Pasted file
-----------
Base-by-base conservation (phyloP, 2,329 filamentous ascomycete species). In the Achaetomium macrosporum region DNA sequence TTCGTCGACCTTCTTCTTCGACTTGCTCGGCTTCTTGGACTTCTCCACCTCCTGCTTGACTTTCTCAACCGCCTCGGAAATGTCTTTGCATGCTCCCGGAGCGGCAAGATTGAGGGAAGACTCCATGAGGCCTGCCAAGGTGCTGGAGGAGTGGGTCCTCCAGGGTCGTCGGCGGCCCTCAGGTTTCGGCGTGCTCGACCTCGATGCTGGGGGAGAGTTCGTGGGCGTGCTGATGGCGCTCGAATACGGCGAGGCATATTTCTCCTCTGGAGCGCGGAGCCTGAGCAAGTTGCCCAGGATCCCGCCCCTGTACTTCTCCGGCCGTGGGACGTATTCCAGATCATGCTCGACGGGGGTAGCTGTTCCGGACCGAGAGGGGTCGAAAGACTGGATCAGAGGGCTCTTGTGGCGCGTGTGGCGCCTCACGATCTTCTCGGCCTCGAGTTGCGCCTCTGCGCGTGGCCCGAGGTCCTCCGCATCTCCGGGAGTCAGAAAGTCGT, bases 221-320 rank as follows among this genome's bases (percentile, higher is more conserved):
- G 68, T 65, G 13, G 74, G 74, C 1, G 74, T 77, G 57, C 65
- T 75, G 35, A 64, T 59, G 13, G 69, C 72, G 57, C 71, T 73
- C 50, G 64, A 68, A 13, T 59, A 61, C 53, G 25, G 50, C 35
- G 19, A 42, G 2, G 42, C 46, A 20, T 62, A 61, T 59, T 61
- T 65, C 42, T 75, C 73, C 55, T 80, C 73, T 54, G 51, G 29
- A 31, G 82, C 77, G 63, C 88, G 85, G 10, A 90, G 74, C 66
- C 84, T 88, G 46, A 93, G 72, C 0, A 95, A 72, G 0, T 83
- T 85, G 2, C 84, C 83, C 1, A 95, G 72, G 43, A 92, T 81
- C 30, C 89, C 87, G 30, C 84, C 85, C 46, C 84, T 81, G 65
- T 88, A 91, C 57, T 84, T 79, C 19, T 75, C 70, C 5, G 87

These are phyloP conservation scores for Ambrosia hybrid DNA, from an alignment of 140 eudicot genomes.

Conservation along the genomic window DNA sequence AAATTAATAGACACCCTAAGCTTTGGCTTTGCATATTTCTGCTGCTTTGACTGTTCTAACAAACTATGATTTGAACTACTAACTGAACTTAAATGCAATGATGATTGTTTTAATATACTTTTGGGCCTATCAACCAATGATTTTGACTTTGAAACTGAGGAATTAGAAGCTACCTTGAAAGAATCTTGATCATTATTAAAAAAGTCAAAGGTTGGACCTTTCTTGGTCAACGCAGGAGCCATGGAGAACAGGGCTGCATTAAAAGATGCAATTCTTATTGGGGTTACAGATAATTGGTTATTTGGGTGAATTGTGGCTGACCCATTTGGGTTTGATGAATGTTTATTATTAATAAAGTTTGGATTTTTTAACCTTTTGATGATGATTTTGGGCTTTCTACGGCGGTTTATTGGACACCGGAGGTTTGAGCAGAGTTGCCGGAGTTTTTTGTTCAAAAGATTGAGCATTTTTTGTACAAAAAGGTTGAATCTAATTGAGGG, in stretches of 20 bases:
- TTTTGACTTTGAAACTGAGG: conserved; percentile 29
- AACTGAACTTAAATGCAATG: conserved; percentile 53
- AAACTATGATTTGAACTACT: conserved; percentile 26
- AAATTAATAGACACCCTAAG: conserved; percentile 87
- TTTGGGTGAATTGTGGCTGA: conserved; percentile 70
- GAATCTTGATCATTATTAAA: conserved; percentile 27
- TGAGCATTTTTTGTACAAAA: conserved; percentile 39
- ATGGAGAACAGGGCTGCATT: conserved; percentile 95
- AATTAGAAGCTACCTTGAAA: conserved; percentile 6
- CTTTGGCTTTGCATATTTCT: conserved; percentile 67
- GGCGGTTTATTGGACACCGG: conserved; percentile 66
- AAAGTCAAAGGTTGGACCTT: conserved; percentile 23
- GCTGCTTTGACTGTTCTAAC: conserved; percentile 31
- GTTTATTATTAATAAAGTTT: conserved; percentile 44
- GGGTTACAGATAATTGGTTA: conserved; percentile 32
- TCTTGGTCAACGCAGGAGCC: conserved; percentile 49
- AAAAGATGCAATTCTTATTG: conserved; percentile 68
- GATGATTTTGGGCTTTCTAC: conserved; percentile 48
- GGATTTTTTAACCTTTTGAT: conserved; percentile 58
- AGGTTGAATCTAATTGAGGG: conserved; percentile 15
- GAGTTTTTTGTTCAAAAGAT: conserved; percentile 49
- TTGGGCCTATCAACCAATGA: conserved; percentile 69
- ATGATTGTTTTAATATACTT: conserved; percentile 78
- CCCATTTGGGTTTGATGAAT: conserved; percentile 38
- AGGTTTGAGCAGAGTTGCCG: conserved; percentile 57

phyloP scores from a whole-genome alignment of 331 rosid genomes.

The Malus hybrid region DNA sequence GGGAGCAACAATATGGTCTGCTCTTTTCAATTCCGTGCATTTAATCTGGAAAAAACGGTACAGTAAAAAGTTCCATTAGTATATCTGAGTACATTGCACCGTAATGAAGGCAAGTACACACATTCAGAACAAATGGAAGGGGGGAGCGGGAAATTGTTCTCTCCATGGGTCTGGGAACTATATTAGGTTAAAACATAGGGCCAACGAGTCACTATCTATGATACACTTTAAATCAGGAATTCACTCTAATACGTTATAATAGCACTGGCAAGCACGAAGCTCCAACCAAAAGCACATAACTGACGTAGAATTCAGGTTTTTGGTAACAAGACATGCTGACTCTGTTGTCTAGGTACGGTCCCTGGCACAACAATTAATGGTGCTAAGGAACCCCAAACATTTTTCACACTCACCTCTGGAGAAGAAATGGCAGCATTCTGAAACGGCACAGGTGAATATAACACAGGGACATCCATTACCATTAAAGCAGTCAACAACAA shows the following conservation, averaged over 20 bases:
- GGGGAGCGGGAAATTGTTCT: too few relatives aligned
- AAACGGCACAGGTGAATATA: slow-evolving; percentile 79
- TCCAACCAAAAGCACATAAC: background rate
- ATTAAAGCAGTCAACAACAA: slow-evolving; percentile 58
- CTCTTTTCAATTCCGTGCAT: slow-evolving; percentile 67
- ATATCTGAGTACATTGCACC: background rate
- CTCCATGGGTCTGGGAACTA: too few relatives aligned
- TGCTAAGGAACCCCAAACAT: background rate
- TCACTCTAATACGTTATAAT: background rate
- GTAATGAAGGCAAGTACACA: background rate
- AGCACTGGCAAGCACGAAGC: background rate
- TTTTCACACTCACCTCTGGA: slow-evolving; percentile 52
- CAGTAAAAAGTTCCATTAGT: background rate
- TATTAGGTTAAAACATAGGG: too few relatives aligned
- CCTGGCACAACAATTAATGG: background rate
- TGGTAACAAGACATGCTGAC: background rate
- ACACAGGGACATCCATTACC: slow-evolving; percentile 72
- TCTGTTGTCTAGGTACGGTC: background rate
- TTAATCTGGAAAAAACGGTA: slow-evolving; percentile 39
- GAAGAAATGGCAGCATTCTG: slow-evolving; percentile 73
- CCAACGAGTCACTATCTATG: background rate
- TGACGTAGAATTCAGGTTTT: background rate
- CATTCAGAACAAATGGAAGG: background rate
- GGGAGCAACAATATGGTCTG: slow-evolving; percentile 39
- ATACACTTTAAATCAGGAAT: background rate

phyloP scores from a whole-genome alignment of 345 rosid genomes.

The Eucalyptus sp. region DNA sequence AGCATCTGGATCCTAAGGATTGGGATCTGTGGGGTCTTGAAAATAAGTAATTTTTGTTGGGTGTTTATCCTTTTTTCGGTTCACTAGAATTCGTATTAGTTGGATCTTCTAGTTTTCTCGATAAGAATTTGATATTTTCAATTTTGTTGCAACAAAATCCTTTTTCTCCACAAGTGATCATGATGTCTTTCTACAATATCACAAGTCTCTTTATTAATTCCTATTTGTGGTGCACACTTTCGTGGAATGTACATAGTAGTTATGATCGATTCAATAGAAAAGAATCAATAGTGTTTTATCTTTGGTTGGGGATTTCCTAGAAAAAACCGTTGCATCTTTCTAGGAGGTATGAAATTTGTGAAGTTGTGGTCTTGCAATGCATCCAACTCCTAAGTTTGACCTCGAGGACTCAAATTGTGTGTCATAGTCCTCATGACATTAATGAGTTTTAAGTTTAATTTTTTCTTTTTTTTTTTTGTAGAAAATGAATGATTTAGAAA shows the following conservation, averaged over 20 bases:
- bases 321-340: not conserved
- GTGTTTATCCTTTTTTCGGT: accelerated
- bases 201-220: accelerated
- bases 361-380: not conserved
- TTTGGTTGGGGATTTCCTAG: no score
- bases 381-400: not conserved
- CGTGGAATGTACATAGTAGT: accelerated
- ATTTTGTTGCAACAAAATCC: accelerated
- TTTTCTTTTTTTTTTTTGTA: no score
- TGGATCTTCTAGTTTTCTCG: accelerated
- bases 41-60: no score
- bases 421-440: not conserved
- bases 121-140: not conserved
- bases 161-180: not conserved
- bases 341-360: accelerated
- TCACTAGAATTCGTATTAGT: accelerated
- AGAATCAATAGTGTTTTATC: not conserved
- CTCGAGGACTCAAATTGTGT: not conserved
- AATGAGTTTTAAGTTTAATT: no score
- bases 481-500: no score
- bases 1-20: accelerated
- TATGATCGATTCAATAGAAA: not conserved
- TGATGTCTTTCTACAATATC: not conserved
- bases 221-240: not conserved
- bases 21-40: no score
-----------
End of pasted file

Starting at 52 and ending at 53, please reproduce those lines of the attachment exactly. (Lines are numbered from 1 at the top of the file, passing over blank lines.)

- TTTTCACACTCACCTCTGGA: slow-evolving; percentile 52
- CAGTAAAAAGTTCCATTAGT: background rate